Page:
How Some Colleges Are Offering Free Textbooks

Career College Central summary:

  • Open textbooks are catching on among educators and institutions looking to save students money. A 2014 study by The Student Public Interest Research Groups, which advocates for open textbooks, found that textbook costs are deterring students from purchasing assigned materials and impacting their course selection — and schools are starting to take notice.
  • "The degree of unaffordability is getting to the point that it's hurting learning," said David Wiley, co-founder of Lumen Learning, which helps schools adopt open educational resources.
  • Then why aren't open textbooks more common? Many educators say they are content with proprietary textbooks and don't want to alter their class syllabus for a new text — a time-consuming task.
  • Others believe open textbooks don't face the same academic or editorial scrutiny as proprietary texts, which is true with some versions. The nonprofit College Open Textbooks, which promotes awareness and adoption of open textbooks, said in a 2012 report that "copy editing is an issue" with many open texts, noting that "if [they] were to have the same editing quality as proprietary textbooks, they would proliferate faster."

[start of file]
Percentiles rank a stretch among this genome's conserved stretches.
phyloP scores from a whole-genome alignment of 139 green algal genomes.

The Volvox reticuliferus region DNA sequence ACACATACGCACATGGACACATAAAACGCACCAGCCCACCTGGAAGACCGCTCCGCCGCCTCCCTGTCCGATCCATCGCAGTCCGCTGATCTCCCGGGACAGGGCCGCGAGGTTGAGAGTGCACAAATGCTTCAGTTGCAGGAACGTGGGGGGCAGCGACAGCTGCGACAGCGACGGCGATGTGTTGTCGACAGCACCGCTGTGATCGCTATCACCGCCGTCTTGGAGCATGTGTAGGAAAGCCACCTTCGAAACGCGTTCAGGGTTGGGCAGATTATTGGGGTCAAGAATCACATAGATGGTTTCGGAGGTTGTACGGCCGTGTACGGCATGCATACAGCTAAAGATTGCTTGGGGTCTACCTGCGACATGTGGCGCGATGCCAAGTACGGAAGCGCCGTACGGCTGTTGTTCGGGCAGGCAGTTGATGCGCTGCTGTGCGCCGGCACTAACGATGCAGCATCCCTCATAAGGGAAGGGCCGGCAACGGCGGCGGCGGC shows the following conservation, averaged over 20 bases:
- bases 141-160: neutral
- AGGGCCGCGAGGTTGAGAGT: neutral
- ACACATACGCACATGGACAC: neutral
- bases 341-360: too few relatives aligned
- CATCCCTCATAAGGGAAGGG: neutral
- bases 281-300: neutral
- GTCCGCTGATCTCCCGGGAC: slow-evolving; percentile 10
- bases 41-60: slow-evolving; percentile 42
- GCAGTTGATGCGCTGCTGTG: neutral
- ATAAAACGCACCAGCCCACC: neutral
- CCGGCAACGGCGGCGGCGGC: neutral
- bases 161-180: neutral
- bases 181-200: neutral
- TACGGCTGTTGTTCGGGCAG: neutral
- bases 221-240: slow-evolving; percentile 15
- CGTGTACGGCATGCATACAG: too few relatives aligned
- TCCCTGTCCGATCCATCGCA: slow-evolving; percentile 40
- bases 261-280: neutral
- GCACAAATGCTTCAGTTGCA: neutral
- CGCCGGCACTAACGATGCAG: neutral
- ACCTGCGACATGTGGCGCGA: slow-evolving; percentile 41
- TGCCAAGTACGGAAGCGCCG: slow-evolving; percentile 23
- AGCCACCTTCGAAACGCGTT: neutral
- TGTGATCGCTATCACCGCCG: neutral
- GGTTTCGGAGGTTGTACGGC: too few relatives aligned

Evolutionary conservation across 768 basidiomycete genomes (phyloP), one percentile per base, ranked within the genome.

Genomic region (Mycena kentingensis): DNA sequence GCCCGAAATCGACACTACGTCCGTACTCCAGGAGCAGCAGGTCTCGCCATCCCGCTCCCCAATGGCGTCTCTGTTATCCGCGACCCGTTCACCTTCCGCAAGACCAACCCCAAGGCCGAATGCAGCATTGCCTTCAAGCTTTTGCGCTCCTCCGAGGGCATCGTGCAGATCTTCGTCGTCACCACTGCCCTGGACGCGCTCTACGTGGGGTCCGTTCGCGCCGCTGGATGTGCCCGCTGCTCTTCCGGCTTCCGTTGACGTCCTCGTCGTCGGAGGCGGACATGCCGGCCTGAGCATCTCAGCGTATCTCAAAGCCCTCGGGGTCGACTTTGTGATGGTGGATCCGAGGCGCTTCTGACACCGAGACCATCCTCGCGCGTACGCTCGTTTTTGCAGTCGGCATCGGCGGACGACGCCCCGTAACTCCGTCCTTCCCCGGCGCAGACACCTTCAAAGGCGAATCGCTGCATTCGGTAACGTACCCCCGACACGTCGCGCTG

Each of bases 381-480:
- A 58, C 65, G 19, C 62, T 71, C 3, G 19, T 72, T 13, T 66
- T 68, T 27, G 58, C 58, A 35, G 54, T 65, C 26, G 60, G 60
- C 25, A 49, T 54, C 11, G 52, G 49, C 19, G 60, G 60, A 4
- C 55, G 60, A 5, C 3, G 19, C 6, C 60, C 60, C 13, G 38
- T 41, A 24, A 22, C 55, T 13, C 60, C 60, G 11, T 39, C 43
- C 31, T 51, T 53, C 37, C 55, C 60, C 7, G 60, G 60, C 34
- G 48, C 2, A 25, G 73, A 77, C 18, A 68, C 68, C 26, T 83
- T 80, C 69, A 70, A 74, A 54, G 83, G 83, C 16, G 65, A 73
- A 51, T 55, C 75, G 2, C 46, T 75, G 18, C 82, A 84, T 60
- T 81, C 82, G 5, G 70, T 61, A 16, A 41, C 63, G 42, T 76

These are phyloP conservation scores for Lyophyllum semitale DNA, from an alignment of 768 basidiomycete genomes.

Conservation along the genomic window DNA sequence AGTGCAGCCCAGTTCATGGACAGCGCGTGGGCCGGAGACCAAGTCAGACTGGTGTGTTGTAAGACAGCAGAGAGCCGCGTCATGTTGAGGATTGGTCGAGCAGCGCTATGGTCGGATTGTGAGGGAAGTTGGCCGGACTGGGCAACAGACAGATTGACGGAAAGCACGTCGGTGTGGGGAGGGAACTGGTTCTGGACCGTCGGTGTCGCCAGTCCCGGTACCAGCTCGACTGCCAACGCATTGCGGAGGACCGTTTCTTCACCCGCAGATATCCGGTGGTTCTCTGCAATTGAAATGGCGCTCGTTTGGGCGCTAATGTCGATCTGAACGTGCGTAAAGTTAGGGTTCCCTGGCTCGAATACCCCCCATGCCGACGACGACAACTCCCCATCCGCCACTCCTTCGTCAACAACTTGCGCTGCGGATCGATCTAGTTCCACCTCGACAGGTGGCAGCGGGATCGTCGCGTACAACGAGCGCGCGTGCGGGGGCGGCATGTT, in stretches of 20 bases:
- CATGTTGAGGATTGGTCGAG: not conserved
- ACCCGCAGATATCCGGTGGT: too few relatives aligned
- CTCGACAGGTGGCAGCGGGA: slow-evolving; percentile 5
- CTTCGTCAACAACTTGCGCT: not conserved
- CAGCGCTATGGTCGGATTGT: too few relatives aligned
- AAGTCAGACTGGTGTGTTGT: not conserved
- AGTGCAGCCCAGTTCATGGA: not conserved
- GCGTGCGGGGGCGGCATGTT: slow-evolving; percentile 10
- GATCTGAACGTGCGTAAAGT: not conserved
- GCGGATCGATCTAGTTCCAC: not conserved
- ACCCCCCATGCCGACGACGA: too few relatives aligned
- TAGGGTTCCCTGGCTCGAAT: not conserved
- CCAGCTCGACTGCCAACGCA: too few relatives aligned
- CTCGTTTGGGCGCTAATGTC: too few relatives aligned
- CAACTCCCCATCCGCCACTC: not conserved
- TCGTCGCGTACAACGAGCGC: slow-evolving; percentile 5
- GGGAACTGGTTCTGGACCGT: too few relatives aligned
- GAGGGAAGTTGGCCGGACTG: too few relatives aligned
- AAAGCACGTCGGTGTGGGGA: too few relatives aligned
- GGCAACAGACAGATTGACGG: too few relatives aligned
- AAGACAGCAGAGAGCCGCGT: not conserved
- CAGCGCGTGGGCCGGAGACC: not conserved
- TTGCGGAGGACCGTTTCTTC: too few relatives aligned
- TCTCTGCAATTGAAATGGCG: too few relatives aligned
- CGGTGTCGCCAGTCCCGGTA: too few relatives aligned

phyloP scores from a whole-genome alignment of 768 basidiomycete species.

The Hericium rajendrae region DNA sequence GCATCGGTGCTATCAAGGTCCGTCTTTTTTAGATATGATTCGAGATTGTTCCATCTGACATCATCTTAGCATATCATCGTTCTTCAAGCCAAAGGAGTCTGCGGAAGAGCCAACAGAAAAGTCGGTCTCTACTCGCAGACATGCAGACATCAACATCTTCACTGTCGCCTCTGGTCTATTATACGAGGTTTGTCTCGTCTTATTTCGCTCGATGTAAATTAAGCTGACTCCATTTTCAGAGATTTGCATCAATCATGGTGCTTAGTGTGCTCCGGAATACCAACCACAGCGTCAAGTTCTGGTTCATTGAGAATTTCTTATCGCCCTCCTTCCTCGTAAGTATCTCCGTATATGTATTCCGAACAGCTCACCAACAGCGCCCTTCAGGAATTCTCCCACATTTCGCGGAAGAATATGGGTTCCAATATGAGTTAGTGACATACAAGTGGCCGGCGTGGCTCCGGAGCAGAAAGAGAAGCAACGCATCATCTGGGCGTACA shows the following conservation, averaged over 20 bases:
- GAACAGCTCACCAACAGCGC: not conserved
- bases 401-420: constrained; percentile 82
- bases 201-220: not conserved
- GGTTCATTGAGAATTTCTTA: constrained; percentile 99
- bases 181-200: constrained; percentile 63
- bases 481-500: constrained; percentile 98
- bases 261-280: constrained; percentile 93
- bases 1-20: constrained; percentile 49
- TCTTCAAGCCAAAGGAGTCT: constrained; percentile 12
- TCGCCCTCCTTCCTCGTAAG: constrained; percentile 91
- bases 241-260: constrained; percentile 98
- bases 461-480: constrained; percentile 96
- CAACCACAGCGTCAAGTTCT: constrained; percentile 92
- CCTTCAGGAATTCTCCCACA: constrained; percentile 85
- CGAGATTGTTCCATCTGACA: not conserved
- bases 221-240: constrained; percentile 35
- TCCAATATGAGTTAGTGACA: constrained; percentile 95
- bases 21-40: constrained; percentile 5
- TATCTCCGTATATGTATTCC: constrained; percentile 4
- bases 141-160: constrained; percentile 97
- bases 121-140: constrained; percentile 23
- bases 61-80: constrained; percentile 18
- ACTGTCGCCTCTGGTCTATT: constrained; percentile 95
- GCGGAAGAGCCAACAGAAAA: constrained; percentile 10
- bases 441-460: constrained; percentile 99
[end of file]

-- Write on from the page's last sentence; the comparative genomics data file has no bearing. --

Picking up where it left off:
• It raises the question of which is better for students: an imperfect textbook or no textbook at all?
  • To address this concern, publishers of open textbooks are beefing up academic oversight to offer peer-reviewed material that they say is comparable to proprietary textbooks. And, they're finding an audience.

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